A recent study published by the Democratic staffers of the Senate Small Business & Entrepreneurship Committee details how difficult it is for women to get funding for their startups. While women own 30 percent of all small businesses, they only get $1 out of every $23 loaned.
The story is about the same in the venture capital world. I remember pitching a startup once at a venture capital event where I was the only woman. I didn’t get the money and I recall the organizer saying, “We were hoping she was good looking.”
Academic studies have been conducted in which men and women give the same presentation to investors. Overwhelmingly, the men presenters garner much more support for their “projects” than the women presenters. I hope this research continues through the years because I’d like to see if it changes and if so, how quickly.
However, I’m going to leave the complaining – or at least most of it – to others and point out some very encouraging information that is hiding behind all these statistics.
Beyond the negative
The headline on one prominent website said this: “Rejected and dejected – women small business owners still struggle to get loans from banks.” Statistically speaking, I think the use of the word “rejected” in that headline is justified. However, I think the word “dejected” isn’t.
In an earlier post, I pointed out that between 1997 and 2014, women-owned business rose by 68 percent – twice the growth rate posted by men. Add to that the number I quoted above: 30 percent of all small businesses are owned by women.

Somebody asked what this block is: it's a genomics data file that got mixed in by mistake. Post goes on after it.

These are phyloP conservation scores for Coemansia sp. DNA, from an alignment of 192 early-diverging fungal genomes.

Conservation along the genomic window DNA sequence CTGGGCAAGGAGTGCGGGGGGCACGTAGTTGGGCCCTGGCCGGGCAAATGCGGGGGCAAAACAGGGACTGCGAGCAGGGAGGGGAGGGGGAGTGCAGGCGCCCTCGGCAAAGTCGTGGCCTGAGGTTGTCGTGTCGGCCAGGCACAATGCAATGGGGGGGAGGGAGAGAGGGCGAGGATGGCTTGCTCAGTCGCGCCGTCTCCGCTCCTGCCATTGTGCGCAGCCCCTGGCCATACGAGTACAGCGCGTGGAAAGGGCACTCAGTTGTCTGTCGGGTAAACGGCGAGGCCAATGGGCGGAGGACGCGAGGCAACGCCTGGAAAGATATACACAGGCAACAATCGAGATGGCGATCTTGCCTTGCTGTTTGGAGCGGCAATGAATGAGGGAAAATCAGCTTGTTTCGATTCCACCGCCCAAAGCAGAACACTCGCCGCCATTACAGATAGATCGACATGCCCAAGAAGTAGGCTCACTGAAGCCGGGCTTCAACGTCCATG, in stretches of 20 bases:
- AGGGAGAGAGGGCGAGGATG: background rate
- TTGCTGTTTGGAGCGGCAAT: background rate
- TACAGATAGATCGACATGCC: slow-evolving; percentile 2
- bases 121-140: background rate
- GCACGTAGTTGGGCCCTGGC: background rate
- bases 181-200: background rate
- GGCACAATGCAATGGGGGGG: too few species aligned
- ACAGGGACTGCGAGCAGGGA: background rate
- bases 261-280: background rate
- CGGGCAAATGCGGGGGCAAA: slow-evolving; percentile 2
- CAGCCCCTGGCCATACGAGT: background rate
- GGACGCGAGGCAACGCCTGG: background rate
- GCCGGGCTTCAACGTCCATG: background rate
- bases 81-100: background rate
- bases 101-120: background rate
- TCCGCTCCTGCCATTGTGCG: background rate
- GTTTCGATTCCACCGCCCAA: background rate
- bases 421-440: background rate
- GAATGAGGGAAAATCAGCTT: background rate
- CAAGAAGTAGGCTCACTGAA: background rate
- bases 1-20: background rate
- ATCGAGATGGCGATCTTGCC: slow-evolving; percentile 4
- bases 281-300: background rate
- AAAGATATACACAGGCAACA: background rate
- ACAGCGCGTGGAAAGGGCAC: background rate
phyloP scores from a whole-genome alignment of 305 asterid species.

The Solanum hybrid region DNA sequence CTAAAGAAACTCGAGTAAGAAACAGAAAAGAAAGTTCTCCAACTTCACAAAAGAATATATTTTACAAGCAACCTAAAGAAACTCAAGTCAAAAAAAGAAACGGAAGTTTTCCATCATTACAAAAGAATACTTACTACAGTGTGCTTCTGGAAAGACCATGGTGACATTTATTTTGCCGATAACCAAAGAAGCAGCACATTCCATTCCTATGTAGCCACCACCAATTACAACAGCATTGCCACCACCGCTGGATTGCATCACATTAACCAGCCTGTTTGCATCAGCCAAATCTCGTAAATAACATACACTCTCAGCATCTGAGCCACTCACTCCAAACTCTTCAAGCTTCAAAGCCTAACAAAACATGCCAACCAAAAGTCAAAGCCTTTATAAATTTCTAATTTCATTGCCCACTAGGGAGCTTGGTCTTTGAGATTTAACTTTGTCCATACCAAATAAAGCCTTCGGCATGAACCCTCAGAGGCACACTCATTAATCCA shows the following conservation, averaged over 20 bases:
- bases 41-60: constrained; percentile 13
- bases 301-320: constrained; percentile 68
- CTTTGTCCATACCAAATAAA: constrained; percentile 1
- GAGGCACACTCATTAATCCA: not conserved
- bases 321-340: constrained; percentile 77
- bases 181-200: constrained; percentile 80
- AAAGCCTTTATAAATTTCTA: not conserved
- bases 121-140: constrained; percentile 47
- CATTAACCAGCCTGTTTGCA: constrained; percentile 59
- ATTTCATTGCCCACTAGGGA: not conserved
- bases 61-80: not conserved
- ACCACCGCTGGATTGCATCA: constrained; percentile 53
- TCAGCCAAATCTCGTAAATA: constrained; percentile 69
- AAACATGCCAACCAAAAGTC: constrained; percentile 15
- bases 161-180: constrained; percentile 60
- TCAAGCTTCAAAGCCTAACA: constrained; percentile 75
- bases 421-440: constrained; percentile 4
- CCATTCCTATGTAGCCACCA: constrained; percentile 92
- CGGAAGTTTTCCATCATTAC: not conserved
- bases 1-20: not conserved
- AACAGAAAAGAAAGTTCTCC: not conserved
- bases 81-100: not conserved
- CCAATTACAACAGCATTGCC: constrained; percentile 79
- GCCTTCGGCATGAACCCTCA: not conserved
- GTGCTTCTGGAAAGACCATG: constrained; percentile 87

This incredible rate of growth among women entrepreneurs is happening despite the lack of funding from traditional sources. That is nothing short of phenomenal. (Hey men: If we took away your funding, could you achieve that kind of growth? Just asking…)
I believe this is testimony to women’s natural persistence, capacity to accomplish much when given very little, and ability discover and exploit alternative strategies – that would be called “thinking outside the box” in today’s vernacular. By the way, when I reflect on these traits, it seems to me they are also found in great moms. It turns out that what makes women wonderful at raising families and running a household, also makes them talented and tenacious business owners.
There is some data missing from the studies that have been conducted on women and business financing. I would like to know what women are doing in lieu of receiving traditional bank loans and venture capital. Perhaps many are finding ways to bootstrap their businesses without going deeply in debt or giving up a big percentage of ownership. Those would be very positive developments and competitively position women-owned businesses very well.
So folks, keep pushing for equality in funding for women, but at the same time take pride in what our women entrepreneurs have been able to accomplish against great odds.